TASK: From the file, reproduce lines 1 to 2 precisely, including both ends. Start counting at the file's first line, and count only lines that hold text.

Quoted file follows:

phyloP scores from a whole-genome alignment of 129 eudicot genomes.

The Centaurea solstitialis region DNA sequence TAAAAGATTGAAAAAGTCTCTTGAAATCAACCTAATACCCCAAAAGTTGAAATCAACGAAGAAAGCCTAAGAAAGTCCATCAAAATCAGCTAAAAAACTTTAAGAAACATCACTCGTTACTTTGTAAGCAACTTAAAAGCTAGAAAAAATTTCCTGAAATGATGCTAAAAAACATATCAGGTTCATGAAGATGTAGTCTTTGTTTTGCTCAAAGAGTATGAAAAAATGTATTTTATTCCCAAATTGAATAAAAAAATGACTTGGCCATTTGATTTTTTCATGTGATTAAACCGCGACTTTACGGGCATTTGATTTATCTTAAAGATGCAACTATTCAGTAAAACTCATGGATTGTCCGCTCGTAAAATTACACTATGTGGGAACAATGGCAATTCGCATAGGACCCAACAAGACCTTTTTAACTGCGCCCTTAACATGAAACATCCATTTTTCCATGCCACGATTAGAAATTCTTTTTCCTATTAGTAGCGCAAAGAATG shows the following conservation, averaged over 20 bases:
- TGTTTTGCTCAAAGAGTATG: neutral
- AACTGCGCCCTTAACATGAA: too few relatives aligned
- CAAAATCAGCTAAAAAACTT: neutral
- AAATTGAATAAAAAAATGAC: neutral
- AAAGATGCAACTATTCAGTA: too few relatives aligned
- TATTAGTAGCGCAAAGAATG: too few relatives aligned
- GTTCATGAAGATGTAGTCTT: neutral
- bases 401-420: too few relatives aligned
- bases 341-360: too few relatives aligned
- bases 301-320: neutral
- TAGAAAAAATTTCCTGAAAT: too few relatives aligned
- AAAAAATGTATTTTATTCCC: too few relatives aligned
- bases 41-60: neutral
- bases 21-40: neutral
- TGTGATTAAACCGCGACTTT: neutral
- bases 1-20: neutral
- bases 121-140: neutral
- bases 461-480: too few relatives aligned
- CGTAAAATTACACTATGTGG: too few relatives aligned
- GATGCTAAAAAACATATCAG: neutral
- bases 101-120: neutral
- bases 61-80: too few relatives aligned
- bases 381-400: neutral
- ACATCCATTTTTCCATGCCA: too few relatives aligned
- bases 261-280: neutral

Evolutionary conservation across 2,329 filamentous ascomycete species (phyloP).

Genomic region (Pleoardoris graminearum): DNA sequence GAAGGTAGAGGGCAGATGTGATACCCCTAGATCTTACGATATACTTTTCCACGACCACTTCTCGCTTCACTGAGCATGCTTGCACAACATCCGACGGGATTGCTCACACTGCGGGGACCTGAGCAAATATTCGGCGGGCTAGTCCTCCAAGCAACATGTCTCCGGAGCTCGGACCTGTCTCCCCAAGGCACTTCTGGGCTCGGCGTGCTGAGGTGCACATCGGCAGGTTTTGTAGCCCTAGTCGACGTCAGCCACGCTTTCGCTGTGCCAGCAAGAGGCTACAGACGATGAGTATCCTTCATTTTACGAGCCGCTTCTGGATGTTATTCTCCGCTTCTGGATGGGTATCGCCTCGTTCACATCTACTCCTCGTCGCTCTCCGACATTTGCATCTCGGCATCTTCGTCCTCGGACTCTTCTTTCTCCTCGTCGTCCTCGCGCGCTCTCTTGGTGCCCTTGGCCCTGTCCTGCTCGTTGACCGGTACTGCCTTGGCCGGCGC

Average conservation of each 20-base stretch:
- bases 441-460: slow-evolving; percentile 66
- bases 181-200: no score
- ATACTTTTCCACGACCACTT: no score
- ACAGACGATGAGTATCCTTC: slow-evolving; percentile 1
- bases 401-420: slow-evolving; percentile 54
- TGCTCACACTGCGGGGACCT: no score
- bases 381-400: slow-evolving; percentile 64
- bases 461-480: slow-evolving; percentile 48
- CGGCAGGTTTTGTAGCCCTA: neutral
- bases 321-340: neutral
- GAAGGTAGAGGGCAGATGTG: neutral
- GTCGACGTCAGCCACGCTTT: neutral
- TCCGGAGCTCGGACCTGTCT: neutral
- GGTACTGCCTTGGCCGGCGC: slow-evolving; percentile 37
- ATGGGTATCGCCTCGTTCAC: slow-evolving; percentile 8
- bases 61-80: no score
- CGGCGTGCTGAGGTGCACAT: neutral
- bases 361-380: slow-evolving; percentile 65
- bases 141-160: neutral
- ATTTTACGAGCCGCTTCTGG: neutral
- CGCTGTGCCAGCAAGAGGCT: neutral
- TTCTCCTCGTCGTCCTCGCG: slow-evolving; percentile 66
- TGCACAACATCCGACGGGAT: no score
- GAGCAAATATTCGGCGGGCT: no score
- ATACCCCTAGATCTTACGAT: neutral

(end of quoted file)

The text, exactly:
phyloP scores from a whole-genome alignment of 129 eudicot genomes.

The Centaurea solstitialis region DNA sequence TAAAAGATTGAAAAAGTCTCTTGAAATCAACCTAATACCCCAAAAGTTGAAATCAACGAAGAAAGCCTAAGAAAGTCCATCAAAATCAGCTAAAAAACTTTAAGAAACATCACTCGTTACTTTGTAAGCAACTTAAAAGCTAGAAAAAATTTCCTGAAATGATGCTAAAAAACATATCAGGTTCATGAAGATGTAGTCTTTGTTTTGCTCAAAGAGTATGAAAAAATGTATTTTATTCCCAAATTGAATAAAAAAATGACTTGGCCATTTGATTTTTTCATGTGATTAAACCGCGACTTTACGGGCATTTGATTTATCTTAAAGATGCAACTATTCAGTAAAACTCATGGATTGTCCGCTCGTAAAATTACACTATGTGGGAACAATGGCAATTCGCATAGGACCCAACAAGACCTTTTTAACTGCGCCCTTAACATGAAACATCCATTTTTCCATGCCACGATTAGAAATTCTTTTTCCTATTAGTAGCGCAAAGAATG shows the following conservation, averaged over 20 bases: